Latitude 38, a design-build firm out of Charlottesville, started this home on spec until the current owners, Mark Hampton and Jay Alexander, fell in love, according to local magazine Abode. Montrose House has three bedrooms, two-and-a-half bathrooms, 1,837-square feet, and an open layout on two levels. Hampton and Alexander walked through the place while under construction and immediately connected with the layout.
The rest, as they say, is history. Hampton and Alexander moved in to the $345,000 home last August and will finish the landscaping this spring.
Montrose House ended up with a 56 HERS – meaning it’s 44% more efficient that the baseline standard code home – and both EarthCraft and Energy Star certifications, according to Joey Conover, co-owner of Latitude 38.
For energy efficiency, Latitude 38 built the home with a tight envelope that tested at 1.08 air changes per hour at a pressure difference of 50 Pascals. They did that with an ICF crawlspace (5″ foam/6″ poured concrete), 6″ of recycled-content cellulose in the walls (R19), open-cell blown foam insulation in the roof (R25), an exterior 1″ coat of Dow foam (R5.5), and dual-pane, argon-filled Pella windows.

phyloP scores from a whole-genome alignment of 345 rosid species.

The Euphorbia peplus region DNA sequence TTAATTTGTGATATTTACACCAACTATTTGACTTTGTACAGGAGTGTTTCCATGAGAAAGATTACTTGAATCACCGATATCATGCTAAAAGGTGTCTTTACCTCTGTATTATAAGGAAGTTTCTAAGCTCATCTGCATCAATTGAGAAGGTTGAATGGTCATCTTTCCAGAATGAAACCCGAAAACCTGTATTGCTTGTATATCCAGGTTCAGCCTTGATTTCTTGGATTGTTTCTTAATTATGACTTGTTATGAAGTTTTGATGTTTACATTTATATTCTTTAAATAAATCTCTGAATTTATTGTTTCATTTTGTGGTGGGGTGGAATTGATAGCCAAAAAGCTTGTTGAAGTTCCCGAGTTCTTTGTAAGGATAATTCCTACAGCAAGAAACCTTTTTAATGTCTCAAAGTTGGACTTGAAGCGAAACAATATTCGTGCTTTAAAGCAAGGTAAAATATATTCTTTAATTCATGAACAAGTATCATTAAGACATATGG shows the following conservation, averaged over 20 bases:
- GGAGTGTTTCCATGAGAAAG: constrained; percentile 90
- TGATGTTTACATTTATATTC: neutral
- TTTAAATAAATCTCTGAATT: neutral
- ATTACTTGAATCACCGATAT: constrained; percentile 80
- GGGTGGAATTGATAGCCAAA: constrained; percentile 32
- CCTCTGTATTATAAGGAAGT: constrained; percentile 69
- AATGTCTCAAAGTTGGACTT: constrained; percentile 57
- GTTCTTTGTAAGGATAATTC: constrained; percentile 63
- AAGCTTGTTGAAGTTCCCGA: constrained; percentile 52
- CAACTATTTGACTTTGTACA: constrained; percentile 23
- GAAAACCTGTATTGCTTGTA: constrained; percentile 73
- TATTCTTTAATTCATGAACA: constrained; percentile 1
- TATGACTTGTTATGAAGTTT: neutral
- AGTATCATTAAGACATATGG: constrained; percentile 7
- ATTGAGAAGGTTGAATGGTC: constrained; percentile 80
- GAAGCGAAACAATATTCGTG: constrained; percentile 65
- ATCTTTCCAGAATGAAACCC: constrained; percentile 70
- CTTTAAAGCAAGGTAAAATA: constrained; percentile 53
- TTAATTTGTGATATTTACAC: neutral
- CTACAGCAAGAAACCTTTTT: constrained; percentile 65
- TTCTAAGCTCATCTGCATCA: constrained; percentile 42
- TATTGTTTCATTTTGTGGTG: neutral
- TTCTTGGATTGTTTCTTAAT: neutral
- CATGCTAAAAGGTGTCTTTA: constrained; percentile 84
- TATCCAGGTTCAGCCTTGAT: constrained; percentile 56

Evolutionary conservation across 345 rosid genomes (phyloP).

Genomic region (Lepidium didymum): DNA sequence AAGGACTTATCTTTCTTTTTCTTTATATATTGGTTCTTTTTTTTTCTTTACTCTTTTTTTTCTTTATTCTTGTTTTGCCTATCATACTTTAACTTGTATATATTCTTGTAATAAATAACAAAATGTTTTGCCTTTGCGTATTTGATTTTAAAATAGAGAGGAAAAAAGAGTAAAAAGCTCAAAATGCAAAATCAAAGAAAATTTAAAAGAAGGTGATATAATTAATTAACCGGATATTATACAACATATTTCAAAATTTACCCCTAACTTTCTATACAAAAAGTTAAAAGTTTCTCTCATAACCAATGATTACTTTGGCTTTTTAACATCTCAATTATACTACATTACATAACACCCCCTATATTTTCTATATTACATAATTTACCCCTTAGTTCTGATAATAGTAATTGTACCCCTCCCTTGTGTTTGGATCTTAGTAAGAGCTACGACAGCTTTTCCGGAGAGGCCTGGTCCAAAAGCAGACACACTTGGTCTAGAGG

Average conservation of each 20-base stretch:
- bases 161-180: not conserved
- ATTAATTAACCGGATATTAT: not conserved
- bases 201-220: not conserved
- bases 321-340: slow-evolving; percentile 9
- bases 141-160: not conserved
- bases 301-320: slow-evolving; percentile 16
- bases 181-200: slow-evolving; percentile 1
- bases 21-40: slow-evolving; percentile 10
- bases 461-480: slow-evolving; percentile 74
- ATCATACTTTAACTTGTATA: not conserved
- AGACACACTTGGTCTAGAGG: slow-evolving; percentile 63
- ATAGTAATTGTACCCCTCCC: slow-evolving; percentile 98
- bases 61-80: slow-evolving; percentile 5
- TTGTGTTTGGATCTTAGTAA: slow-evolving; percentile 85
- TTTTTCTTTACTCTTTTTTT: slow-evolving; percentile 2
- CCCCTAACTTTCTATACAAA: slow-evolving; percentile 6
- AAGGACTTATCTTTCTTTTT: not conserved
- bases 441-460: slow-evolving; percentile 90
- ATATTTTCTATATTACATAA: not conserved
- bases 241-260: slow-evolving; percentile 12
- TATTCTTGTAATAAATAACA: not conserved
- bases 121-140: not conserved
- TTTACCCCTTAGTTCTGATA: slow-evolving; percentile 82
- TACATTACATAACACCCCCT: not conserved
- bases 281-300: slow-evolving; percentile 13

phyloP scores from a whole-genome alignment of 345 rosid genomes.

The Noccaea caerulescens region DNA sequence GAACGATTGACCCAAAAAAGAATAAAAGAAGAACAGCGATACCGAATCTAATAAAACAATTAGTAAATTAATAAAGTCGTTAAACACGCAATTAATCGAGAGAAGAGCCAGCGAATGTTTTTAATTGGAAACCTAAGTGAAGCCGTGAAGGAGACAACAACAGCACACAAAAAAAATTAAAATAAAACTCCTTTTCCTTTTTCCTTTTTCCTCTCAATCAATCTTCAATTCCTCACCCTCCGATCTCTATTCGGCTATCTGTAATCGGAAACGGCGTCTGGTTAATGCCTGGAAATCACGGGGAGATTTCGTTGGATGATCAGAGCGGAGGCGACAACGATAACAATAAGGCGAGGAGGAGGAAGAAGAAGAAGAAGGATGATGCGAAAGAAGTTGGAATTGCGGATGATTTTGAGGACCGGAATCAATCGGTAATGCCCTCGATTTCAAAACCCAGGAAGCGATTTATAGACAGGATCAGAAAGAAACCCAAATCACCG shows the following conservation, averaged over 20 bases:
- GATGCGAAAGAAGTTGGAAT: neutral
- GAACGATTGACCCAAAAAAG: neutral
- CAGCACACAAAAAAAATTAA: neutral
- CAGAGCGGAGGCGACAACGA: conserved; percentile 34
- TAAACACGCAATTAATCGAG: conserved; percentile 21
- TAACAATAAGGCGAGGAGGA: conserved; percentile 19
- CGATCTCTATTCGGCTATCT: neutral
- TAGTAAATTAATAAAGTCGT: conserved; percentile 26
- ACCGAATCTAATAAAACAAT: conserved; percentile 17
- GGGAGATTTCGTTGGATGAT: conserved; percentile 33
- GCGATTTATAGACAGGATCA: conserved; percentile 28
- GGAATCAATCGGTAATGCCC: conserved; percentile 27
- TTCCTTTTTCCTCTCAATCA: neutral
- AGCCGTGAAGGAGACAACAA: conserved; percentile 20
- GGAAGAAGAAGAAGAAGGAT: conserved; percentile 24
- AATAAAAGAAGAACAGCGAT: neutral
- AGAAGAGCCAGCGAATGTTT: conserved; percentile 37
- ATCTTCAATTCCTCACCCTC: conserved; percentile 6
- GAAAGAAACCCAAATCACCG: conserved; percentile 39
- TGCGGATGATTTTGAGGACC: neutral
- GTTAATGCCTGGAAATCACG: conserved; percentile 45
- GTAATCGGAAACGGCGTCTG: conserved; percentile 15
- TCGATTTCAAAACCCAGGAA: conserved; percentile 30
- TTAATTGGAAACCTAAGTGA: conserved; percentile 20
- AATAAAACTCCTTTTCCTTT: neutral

Conover told Jetson Green that the firm has been building tighter and tighter and may even test out Passive House in the near future. To keep the air fresh in a tight home like this, Montrose House has an UltimateAir ERV with a 19-SEER 2.5 ton HVAC system.
The home also has Energy Star appliances including a Frigidaire fridge, IKEA dishwasher, Samsung stove and range, and Hampton Bay ceiling fans. To conserve water, there are WaterSense Jacuzzi Espree toilets, a Kohler Persuade dual-flush toilet, water-saving fixtures, and low-flow showerheads.
The interior has accents of Ponderosa pine and floors made with oak mill remnants. The exterior, in addition to an Energy Star metal roof of Galvalume, features a blend of Siberian Larch and James Hardie fiber cement. It’s a striking combination with something of a Pacific Northwest Modern feel – warm, friendly, and contemporary at the same time.
Article tags: residential, Virginia